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Science and engineering practice(s) (seps)

ASET SEP Tools

The ASET Science and Engineering Practice (SEP) Tools are designed to guide you to critically analyze how students are meaningfully engaged in the specific components of the SEP that you have selected to focus on for your lesson or unit. These specific components are outlined within the tool for each SEP.

Click on the grade band for the practice you are interested in to download the SEP Tool.  These SEP Tools are continually evolving and may have changes or additions made as more input is provided.

SEP 1: Asking questions (for science) and defining problems (for engineering) Grades K-2, 3-5 |  Grades 6-8 | Grades 6-8, 9-12

SEP 2: Developing and using models Grades K-2, 3-5 | Grades 6-8 | Grades 6-8, 9-12

SEP 3: Planning and carrying out investigations Grade K-2, 3-5 | Grades 6-8 | Grades 6-8, 9-12

SEP 4: Analyzing and interpreting data Grade K-2, 3-5 | Grades 6-8 | Grades 6-8, 9-12

SEP 5: Using mathematics and computational thinking Grade K-2, 3-5 | Grades 6-8 | Grades 6-8, 9-12

SEP 6: Constructing explanations (for science) Grade K-2, 3-5 |  Grade 6-8 | Grades 6-8, 9-12

SEP 6: designing solutions (for engineering) Grade K-2, 3-5 |  Grade 6-8 | Grades 6-8, 9-12

SEP 7: Engaging in argument from evidence Grade K-2, 3-5 | Grades 6-8 | Grades 6-8, 9-12

SEP 8: Obtaining, evaluating, and communicating information Grade K-2, 3-5 |  Grade 6-8 | Grades 6-8, 9-12

      Overview

      The Framework for K-12 Science Education (NRC, 2012) outlines eight Science and Engineering Practices (SEPs) that should be used in classrooms to explore science content.  While at first glance these practices may appear straight-forward, the description of each practice in the Framework (NRC, 2012) presents a much more complex vision. Each SEP consists of multiple components which are identified and described in the ASET SEP Tools linked above.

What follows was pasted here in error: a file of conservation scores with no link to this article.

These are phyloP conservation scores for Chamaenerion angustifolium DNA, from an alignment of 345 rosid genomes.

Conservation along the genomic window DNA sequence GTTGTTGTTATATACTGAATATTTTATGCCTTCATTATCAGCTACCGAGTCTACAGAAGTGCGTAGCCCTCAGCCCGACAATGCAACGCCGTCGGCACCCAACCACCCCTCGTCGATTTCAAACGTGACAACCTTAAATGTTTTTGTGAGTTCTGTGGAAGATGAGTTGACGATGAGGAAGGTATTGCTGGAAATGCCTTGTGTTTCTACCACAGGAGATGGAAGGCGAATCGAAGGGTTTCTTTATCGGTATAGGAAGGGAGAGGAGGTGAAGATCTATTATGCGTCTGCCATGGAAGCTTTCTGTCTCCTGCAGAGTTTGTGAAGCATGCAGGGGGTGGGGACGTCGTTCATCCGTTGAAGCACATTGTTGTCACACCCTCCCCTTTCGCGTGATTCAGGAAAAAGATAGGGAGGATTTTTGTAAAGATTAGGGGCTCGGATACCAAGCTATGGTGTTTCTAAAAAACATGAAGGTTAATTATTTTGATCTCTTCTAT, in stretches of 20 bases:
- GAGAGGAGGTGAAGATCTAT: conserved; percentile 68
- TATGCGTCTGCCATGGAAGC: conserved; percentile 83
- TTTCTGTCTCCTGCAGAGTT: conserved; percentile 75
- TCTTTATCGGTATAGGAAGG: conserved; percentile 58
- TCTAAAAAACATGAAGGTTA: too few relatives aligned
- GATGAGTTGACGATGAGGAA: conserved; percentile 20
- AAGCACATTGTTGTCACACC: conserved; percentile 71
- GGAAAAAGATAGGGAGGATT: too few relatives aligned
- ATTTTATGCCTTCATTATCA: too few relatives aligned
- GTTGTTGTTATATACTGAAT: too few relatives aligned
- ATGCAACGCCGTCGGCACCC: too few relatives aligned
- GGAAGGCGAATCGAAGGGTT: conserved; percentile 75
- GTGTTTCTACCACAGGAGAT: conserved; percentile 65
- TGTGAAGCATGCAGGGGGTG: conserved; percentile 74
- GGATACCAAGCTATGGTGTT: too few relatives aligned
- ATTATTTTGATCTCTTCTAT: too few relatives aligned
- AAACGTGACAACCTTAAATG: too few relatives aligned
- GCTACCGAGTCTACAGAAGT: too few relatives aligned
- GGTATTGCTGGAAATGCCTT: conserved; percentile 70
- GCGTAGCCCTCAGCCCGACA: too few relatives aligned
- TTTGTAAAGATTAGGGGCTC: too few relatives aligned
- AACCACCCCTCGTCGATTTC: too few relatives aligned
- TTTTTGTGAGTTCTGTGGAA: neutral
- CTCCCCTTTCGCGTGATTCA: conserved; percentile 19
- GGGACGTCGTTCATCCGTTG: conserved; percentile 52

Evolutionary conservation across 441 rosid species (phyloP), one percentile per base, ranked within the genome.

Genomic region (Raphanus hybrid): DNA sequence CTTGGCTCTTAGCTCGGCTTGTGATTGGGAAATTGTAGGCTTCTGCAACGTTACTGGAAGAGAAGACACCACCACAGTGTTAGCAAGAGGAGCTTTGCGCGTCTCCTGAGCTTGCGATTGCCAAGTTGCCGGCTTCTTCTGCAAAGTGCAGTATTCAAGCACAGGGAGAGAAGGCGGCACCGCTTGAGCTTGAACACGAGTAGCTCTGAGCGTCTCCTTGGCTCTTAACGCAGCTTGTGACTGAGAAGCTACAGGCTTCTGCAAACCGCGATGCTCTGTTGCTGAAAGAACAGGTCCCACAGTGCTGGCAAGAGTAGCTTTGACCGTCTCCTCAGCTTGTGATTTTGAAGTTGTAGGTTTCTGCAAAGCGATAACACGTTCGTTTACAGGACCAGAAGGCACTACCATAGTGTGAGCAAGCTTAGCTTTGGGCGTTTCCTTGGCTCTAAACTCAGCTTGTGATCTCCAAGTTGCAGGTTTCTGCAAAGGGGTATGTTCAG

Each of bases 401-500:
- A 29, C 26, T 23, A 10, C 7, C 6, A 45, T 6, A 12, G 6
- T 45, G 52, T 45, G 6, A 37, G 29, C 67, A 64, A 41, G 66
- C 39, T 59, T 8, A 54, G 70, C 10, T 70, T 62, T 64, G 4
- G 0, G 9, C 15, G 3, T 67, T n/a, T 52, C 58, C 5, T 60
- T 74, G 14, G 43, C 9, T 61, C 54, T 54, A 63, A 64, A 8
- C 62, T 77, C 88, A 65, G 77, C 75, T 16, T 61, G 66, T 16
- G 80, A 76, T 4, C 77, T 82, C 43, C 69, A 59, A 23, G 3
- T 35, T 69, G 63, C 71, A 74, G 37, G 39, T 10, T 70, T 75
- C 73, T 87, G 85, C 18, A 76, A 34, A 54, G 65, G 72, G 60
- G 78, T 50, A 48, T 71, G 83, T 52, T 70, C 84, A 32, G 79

These eight Science and Engineering Practices

      “describe what scientists do to investigate the natural world and what engineers do to design and build systems. The practices better explain and extend what is meant by “inquiry” in science and the range of cognitive, social, and physical practices that it requires. Students engage in practices to build, deepen, and apply their knowledge of core ideas and crosscutting concepts” (http://www.nextgenscience.org).

      These practices should be used to explore various Disciplinary Core Ideas and Crosscutting Concepts throughout the year, while deepening students’ ability to meaningfully engage in and apply the SEPs. Use of these practices across multiple units will help deepen students’ understanding of the complexity of the practices in which scientists and engineers engage. Over the course of a year, units should be planned to apply the various components of each science and engineering practice in multiple settings. While you may bring in elements of various SEPs within one unit, you should select one (maybe two for a longer unit) of the SEPs to target for a given unit. In the case of a single lesson, one or two components of a single SEP should be targeted as a focus of the learning objective for that lesson.

      Instructions for 3D Map

      List the primary Science and Engineering Practice and its specific components in which students will engage within the lesson or unit.

      ASET SEP Tools to Guide your Thinking

      The ASET Science and Engineering Practice (SEP) Tools are designed to guide you to critically analyze how students are meaningfully engaged in the specific components of the SEP that you have selected to focus on for your lesson or unit. These specific components are outlined within the tool for each SEP. Through the use of these tools, you will be guided through the processes of:

      • Breaking down the components and criteria of student engagement in each SEP at the 6-8 grade band
      • Evaluating how well you are incorporating specific components of the target SEP into your instruction for the lesson or unit
      • Reflecting upon what components may need strengthening or could be better addressed in your instruction around the designated SEP.

      Within a single SEP, your lesson may focus on a subset of components that are included within this larger SEP and so some categories may be rated lower or higher depending on which you are focusing. While every component of your chosen SEP will probably not be evident in a single lesson or unit, your instruction over the course of the school year should help build students’ understanding of and ability to apply all components of the SEP.

      ASET Science and Engineering Practices Tools Caveats

      These tools are not meant to be used as a teacher evaluation tool, to review all eight SEPs in a single lesson or unit, or to imply that every component of the SEP should be included within a single lesson or unit.

      References

      National Research Council. (2012). A Framework for K-12 Science Education: Practices, Crosscutting Concepts, and Core Ideas. Committee on a Conceptual Framework for New K-12 Science Education Standards. Board on Science Education, Division of Behavioral and Social Sciences and Education. Washington, DC: The National Academies Press.